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Candidate Statement 2007 - Bruce Tonkin

Last Updated:



15 March 2007

Citizenship: Australia

Employer: Melbourne IT Limited

Section 3: Criteria for selection of Directors

1. Accomplished persons of integrity, objectivity, and intelligence, with reputations for sound judgment and open minds, and a demonstrated capacity for thoughtful group decision-making;

I have a Bachelor of Electrical and Electronic Engineering (1st class honours) and PhD in the field of electrical and electronic engineering. I have worked in small private engineering consulting businesses, Universities, and industry research laboratories (e.g AT&T Bell Labs in the 1980s). The engineer and research training assists in analysing complex topics and breaking them down into manageable issues. My training and experience also gives me the capability of understanding underlying security and stability issues associated with domain names and IP addressing. I believe I have a reputation for integrity and having an open mind - but others need to judge that.

I am also a Fellow of the Australian Institute of Company Directors (, and have under taken a course in the duties required for a Board director, as well as having experience of being on several non-profit and for-profit Boards. These include the Board of the Australian Telecommunications Users Group (ATUG) ( a business group that has pushed for the introducing and growth of competition in the telecommunications industry in Australia, and the Board of Information City Victoria ( the which is responsible for assisting the start-up of new small businesses in the IT sector. (note I am not currently on the Board of these organisations).

I have demonstrated my capacity for facilitating group decision making through chairing the GNSO Council since 2002, and also chairing the new gTLD committee, and numerous other short-term groups since being involved in ICANN.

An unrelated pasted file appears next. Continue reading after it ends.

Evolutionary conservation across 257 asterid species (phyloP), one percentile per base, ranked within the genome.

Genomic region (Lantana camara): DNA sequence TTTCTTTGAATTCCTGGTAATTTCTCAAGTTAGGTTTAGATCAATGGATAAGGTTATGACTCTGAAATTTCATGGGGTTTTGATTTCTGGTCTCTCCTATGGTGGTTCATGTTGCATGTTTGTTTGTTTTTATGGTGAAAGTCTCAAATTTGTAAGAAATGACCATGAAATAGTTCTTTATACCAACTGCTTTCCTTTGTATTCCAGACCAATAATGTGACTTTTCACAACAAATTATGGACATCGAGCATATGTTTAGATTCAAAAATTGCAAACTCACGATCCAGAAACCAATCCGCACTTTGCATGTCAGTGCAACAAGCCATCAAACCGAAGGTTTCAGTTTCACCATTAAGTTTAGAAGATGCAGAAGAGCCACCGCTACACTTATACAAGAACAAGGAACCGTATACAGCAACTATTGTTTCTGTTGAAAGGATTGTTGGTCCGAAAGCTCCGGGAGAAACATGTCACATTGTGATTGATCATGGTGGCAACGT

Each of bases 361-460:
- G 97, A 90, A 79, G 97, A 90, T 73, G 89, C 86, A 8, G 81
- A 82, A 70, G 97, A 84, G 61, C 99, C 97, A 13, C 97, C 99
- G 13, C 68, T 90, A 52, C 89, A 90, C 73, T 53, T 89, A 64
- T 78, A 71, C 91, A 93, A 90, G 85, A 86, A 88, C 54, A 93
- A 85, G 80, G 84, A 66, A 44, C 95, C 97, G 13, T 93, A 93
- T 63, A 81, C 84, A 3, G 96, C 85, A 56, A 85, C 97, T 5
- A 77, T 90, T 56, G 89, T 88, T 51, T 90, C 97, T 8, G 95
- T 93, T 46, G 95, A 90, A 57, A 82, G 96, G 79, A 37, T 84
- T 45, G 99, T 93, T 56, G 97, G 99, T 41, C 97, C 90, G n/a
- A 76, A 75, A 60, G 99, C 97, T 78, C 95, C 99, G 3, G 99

2. Persons with an understanding of ICANN's mission and the potential impact of ICANN decisions on the global Internet community, and committed to the success of ICANN;

I have an in-depth understanding of the ICANN mission and bylaws, and the impacts of ICANN decisions. I am an employee of Melbourne IT as Chief Technology Officer, which was one of the first five testbed registrars for .com in April 1999, and Melbourne IT was the sole administrator of from 1996 to 2002. Melbourne IT is also a registrar for most major gTLDs and cctlds, as well as operating extensive DNS and web hosting infrastructure in several locations around the world. Melbourne IT has significant offices in Brisbane, Sydney, Melbourne, Wellington, San Francisco, London, Stockholm, Madrid, as well as other smaller offices in other cities around the world. My role at Melbourne IT has given me a international perspective on a broad range of issues facing ICANN, including those relating to ccTLDs, gTLDs, IP addressing, and security and stability issues.

I support the self-regulation and multi-stakeholder model of ICANN.

3. Persons who will produce the broadest cultural and geographic diversity on the Board consistent with meeting the other criteria set forth in this Section;

I am a citizen of Australia, and married to a citizen of Canada (not sure if that counts as cultural diversity). I have travelled extensively both personally, and through my role at Melbourne IT and my attendance at ICANN meetings (attended every one since the meeting in Melbourne in March 2001). I have also taught students from a variety of cultural and geographic backgrounds in my roles at Universities. I feel that I am at least open to learning more about other cultures, and open to listening to different perspectives on ICANN issues. I have been an advocate for preserving the requirement to have constituency reps from thee geographic regions on the GNSO Council.

4. Persons who, in the aggregate, have personal familiarity with the operation of gTLD registries and registrars; with ccTLD registries; with IP address registries; with Internet technical standards and protocols; with policy-development procedures, legal traditions, and the public interest; and with the broad range of business, individual, academic, and non-commercial users of the Internet;

As already stated, Melbourne IT was one of the first five testbed registrars for .com in April 1999, and Melbourne IT was the sole administrator of from 1996 to 2002. Melbourne IT is also a registrar for most major gtlds and cctlds, as well as operating extensive DNS and web hosting infrastructure in several locations around the world. In addition Melbourne IT was a partner with Neustar for the .biz registry bid, and I also participated in providing technical advice on Neustar's bid to operate .net.